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A Golfer Who Could Inspire A Nation

by Steve Eubanks - September 11, 2017

SPEEDWAY, INDIANA | Justin Thomas might have locked up the Player of the Year on the PGA Tour but lots of races in the game remain wide open. Not only are the LPGA Player of the Year, money title and Race to the CME Globe up for grabs, the Annika Major Championship Award will be settled next Sunday in Evian, France, and So Yeon Ryu and Lexi Thompson will battle for the No.1 spot in the world rankings.

Even the Louise Suggs Rolex Rookie of the Year title is mathematically unsettled. Angel Yin could, with a win or two, pass U.S. Women’s Open champion Sung Hyun Park.

But no player is likely to have a bigger impact on the game than a so-far winless 19-year-old LPGA rookie with a preternatural maturity and the kind of charm that draws people close, traits that seem more remarkable given how Aditi Ashok’s every move is covered in her home country of India. She missed the cut in Indy, shooting 70-75, but every round made the papers in the world’s second-most populous nation (where people still read newspapers). That’s what happens when you’re the Billie Jean King of a nation with 1.3 billion people.

“She could, potentially, do for India what Se Ri Pak did for Korea,” Aditi’s agent, J.S. Kang, said. Kang should know. He was on the forefront of the Korean movement on the LPGA Tour, representing dozens of the nation’s early adopters. “If you think about the Se Ri story, it has to do with timing. Korea had just transitioned from a developing country to a first-world nation, and then they were plunged into this terrible nationwide recession. Right when they were coming out of that recession and national pride was emerging again, you had this young 20-year-old woman become the first Korean to win a major championship. Everybody in Korea felt pride and a bond with Se Ri.”

The parallels are eerie. India remained impoverished for half a century after its independence from Great Britain. Only recently, as the government has embraced freemarket reforms, has the economy exploded. India recently outpaced China as the fastest-growing economy in the world with a 7.5 percent annualized GDP, has a burgeoning middle class and has witnessed exponential growth in literacy.

Sure, poverty that would shock the most hardened Americans still exists in India but, like Korea in the ’80s and ’90s, a sense of pride and optimism is bubbling up from the subcontinent.

There are also parallels to Billie Jean King’s time in women’s tennis. Like Americans in the 1960s and ’70s, Indians look at women athletes with a mix of curiosity and confusion. How will sportswomen marry? How do they manage the affairs of the home? Silly questions in Western society today but, just as athletes like King faced those questions and changed attitudes in the Nixon era, Aditi could change the perception of women athletes in a country four times more populous than the United States.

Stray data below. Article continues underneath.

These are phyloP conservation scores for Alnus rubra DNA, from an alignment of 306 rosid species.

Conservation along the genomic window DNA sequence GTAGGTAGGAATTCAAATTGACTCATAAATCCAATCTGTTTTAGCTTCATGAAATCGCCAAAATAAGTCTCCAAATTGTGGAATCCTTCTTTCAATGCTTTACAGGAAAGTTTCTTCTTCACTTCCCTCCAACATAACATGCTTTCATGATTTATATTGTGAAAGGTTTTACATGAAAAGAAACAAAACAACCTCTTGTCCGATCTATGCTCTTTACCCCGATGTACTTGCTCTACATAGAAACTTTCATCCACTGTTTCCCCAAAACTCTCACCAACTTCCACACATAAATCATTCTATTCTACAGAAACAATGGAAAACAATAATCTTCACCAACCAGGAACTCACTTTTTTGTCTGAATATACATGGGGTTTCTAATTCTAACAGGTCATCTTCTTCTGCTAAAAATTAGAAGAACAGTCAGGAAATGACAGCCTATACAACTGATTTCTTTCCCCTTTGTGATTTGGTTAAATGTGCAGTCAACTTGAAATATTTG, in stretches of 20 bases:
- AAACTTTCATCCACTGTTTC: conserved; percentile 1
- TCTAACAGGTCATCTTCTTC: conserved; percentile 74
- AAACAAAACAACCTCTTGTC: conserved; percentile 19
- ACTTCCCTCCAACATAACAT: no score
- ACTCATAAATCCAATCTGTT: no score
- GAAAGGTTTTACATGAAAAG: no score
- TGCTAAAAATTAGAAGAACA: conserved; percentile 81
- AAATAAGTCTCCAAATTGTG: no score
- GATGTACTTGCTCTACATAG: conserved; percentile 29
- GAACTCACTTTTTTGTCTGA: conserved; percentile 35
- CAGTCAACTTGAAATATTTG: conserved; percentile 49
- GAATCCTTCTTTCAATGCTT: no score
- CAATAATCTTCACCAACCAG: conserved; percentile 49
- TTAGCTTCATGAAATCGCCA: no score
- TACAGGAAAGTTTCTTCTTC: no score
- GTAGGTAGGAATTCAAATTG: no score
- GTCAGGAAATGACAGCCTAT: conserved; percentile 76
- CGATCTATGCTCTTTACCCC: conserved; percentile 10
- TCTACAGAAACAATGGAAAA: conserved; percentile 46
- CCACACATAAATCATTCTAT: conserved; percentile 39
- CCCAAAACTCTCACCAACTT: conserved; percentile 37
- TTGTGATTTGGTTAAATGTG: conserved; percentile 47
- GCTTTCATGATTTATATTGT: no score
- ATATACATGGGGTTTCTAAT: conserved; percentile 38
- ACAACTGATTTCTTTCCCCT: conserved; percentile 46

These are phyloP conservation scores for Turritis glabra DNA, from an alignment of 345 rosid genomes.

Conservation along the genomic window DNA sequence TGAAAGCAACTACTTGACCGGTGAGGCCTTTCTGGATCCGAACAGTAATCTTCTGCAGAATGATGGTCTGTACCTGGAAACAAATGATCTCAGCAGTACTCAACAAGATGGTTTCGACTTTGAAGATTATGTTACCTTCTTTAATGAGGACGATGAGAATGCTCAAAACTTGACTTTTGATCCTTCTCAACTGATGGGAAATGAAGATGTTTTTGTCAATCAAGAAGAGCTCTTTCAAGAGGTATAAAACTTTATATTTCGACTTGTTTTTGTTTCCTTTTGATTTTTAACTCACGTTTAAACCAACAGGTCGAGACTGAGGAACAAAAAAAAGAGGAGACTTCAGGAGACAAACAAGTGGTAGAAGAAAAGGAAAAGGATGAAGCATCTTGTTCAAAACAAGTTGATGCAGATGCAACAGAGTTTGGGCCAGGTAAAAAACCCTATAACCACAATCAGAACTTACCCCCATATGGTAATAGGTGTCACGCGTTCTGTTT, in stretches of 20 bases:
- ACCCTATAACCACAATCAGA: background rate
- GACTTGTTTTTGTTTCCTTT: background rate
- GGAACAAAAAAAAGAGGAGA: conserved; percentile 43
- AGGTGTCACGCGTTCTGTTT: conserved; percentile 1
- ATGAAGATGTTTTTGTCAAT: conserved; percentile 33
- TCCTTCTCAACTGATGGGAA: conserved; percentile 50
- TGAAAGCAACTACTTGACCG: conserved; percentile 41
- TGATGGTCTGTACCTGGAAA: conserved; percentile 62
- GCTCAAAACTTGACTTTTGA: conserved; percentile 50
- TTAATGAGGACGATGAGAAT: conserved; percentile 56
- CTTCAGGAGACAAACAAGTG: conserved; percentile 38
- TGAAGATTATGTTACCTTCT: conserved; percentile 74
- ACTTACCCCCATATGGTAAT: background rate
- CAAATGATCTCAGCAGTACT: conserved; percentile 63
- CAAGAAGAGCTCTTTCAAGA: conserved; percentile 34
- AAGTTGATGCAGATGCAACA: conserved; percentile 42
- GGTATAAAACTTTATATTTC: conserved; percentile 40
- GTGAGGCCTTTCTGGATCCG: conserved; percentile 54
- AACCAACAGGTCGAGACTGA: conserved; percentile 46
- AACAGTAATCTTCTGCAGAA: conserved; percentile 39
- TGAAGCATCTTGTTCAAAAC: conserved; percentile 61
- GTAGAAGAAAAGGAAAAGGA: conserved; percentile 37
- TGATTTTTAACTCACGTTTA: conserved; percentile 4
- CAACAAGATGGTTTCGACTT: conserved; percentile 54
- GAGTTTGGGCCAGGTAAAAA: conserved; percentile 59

“I feel like I’m the same golfer,” Aditi said last week. “I played good when I was an amateur and now I’m the same as a professional. But just being on the LPGA adds a lot. More people know me. People at the golf course recognize me and want their kids to talk to me, which is great. I think it’s good if women’s golf gets to be known (in India) more because I’m out here. That’s a good thing.”

During the irst two days of the 2016 Olympics, Aditi, who was 18 and on her way to being Rookie of the Year on the Ladies European Tour, either led or was near the top of the board. Because she isn’t a social-media junkie, she started the Rio Games with 700 Twitter followers. That number jumped to 17,000 in 48 hours.

She still needs to win. Two LET victories last year elevated her into the top 100 in the world rankings. But a movement requires more. Aditi is still getting her footing on the LPGA so the golf should catch up soon.

“I traveled a lot last year on the LET but I’ve traveled a lot more this year, playing in a lot more tournaments,” she said. “I don’t have a base over here in the U.S. so I’m either staying here (in hotels) in my off weeks or I’m flying all the way back home (to India). So, travel is a bit difficult.

As for being a groundbreaker for women athletes, Aditi shows a level of maturity that makes you take a step back.

“I don’t feel more pressure but there is more responsibility,” she said. “I’m not just playing for myself. I know that if I play good out here, if I compete out here week after week, girls back home are going to read about it and maybe think about playing golf. Maybe just being out here, giving my all and doing my job as best I can, is inspiring people back home. That’s what means the most to me.”


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